Thinking about the benefits of negotiating versus actually doing it effectively in the room are two different things.
 
Don’t be afraid to look up negotiating tactics and read some books on the subject before going in. Negotiating for better pay is a must in any job opportunity, especially nursing, and requires specific know-how that doesn’t come from schooling or certification processes.
 
Expect Pushback
When you determine the value of what your salary should be, try to negotiate a higher value. If they offer $75,000, and you want a salary of $85,000, ask for $90,000. Expect pushback to happen and for them to lower your counteroffer. This is part of the negotiating game.
 
Asking for Time to Consider is Okay
Answers don’t have to be given in the room. If after a round of negotiating, their final offer isn’t what you expected, feel free to ask for time to consider it. If they word it as an ultimatum, it’s almost guaranteed to be a poor deal. 
 
Remember, negotiating is a standard practice when being hired or asking for a raise. Remain confident and calm and do your research beforehand to be prepared.
 
Resume Building
One of the most significant ways to negotiate a better salary is to have another opportunity lined up to leverage with your current employer. The ability to say “no” confidently is the strongest argument in your favor. If you’ve been searching for a job for months and the employer knows this, they can offer you the lowest end of the pay scale. But if you’re a qualified candidate who has another interview lined up, then you have the ability to set your price.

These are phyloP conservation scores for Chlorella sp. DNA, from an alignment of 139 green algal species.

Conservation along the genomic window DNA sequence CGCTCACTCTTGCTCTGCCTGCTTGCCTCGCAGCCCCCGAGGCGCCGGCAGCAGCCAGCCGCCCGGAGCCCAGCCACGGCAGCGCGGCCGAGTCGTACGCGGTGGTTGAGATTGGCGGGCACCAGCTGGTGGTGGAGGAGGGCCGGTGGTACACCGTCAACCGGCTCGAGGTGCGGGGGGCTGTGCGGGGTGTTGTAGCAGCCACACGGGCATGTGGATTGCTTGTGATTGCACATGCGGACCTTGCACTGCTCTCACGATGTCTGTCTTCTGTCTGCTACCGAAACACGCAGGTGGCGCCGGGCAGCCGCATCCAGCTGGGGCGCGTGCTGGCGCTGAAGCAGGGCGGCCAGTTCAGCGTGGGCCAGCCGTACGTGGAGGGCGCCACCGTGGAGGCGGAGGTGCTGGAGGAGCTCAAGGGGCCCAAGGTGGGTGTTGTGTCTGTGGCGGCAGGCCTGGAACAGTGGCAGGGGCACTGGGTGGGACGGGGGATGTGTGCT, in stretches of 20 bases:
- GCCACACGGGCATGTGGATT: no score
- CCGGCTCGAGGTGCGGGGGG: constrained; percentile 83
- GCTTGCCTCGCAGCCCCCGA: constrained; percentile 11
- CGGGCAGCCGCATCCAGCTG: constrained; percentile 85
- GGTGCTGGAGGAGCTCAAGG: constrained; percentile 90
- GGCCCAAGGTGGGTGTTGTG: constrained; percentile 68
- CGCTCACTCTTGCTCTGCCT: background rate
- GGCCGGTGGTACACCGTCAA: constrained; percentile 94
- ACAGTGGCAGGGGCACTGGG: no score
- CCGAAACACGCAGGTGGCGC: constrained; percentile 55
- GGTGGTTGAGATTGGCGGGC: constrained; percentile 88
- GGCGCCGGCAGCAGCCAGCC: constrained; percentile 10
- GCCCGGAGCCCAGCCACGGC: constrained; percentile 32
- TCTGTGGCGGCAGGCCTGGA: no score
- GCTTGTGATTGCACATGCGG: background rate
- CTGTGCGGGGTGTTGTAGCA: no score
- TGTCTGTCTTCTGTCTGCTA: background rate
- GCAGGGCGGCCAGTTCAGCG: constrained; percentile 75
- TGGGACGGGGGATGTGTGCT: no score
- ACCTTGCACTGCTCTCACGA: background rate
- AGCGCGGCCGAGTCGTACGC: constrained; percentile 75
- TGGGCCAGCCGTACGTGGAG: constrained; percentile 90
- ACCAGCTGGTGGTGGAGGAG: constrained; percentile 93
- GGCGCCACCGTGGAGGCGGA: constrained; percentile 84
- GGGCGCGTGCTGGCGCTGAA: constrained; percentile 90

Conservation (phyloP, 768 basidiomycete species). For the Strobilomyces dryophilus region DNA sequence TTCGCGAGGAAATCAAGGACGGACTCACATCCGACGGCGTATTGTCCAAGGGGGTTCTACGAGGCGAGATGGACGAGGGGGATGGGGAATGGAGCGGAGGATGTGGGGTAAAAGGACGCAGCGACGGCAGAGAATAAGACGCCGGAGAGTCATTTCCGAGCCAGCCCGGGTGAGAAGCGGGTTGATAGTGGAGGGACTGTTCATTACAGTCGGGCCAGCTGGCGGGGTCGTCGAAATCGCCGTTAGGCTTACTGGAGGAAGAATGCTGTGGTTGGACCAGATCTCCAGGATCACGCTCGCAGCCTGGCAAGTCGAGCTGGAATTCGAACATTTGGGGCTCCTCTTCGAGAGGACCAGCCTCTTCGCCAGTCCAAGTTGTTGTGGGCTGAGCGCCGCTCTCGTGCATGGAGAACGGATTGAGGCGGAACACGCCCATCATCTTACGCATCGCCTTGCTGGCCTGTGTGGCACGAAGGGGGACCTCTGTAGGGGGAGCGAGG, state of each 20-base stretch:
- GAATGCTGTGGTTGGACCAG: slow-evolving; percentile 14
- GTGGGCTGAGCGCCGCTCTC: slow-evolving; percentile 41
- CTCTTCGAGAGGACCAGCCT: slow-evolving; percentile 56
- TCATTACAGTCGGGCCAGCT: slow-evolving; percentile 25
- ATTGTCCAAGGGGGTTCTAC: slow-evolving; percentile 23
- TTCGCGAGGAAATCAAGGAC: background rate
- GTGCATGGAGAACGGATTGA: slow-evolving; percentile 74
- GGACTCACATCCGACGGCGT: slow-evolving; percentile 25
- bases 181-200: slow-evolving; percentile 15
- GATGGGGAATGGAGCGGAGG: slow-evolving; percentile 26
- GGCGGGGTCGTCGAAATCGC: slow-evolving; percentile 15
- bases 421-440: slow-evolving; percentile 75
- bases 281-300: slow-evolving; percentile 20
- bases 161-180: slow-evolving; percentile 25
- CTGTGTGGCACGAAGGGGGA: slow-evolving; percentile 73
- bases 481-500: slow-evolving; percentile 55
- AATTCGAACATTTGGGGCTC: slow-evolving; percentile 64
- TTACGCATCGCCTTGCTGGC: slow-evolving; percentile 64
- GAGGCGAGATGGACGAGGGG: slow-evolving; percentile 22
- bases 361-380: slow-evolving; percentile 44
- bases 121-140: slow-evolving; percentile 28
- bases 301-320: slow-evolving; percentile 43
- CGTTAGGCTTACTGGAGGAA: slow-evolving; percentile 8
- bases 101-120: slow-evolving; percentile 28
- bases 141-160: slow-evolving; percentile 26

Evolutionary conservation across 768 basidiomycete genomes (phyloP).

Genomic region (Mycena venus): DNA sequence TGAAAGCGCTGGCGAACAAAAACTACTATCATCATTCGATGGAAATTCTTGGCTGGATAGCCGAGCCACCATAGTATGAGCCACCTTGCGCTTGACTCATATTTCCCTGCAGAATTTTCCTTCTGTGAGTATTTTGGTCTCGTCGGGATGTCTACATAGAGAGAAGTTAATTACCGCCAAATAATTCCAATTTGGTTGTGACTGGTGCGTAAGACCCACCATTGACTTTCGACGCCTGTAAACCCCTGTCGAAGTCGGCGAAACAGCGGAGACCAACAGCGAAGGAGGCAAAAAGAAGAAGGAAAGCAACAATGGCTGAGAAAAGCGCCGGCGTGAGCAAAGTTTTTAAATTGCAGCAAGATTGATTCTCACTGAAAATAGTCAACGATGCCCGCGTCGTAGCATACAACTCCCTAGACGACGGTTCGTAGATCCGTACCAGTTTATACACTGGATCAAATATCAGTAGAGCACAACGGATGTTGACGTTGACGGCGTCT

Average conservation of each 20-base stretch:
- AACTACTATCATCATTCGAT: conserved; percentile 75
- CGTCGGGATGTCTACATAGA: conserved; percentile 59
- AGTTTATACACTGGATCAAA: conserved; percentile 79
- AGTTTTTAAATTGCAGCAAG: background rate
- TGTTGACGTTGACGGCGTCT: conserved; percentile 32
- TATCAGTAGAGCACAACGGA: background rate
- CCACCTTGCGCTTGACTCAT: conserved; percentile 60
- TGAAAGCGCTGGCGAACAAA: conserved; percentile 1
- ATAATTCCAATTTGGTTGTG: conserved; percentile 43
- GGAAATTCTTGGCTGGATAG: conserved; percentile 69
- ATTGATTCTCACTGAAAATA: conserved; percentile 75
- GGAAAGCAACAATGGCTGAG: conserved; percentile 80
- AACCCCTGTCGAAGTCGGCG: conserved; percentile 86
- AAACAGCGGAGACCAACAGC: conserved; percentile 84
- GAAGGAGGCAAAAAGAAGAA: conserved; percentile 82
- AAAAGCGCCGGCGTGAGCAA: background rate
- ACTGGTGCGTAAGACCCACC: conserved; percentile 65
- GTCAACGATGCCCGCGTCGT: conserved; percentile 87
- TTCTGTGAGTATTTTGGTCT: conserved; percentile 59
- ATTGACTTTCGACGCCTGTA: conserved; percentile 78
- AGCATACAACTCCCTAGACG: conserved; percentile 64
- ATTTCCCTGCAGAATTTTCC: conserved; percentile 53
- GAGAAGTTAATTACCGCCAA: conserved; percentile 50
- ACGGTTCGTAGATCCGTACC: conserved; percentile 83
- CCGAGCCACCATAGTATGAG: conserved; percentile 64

To do this, build a strong resume and submit it to a few nearby hospitals before you enter into pay negotiations. 
 

Travel Nursing

Nurses with a desire to travel can increase their pay by becoming a traveling nurse. Travel nurses take assignments from 8 weeks to 6 months and are paid for travel expenses, housing, and are offered a stipend to cover the cost of living. They also enjoy a bump in pay and the ability to take vacations between assignments.
 
There are many upsides to travel nursing. If you’re someone who enjoys new sights, new scents, and new places, this should be something to consider.
 

Job Roles of Telemetry Nurse

There are three main roles a telemetry nurse must perform on a daily basis. They monitor, educate, and treat their patients. In addition, they perform many duties of a typical nurse like inpatient and discharge services.
 

Monitoring Patients

Knowing when to step in and what signs indicate cardiac problems is central to be a telemetry nurse. Patients at risk for heart disease and cardiac problems including those with gastrointestinal issues, obesity, diabetes, and coronary disease will be hooked up to electrocardiograms. These and other life-sign measurement devices are used by telemetry nurses to monitor illnesses and prevent them before they arise when possible.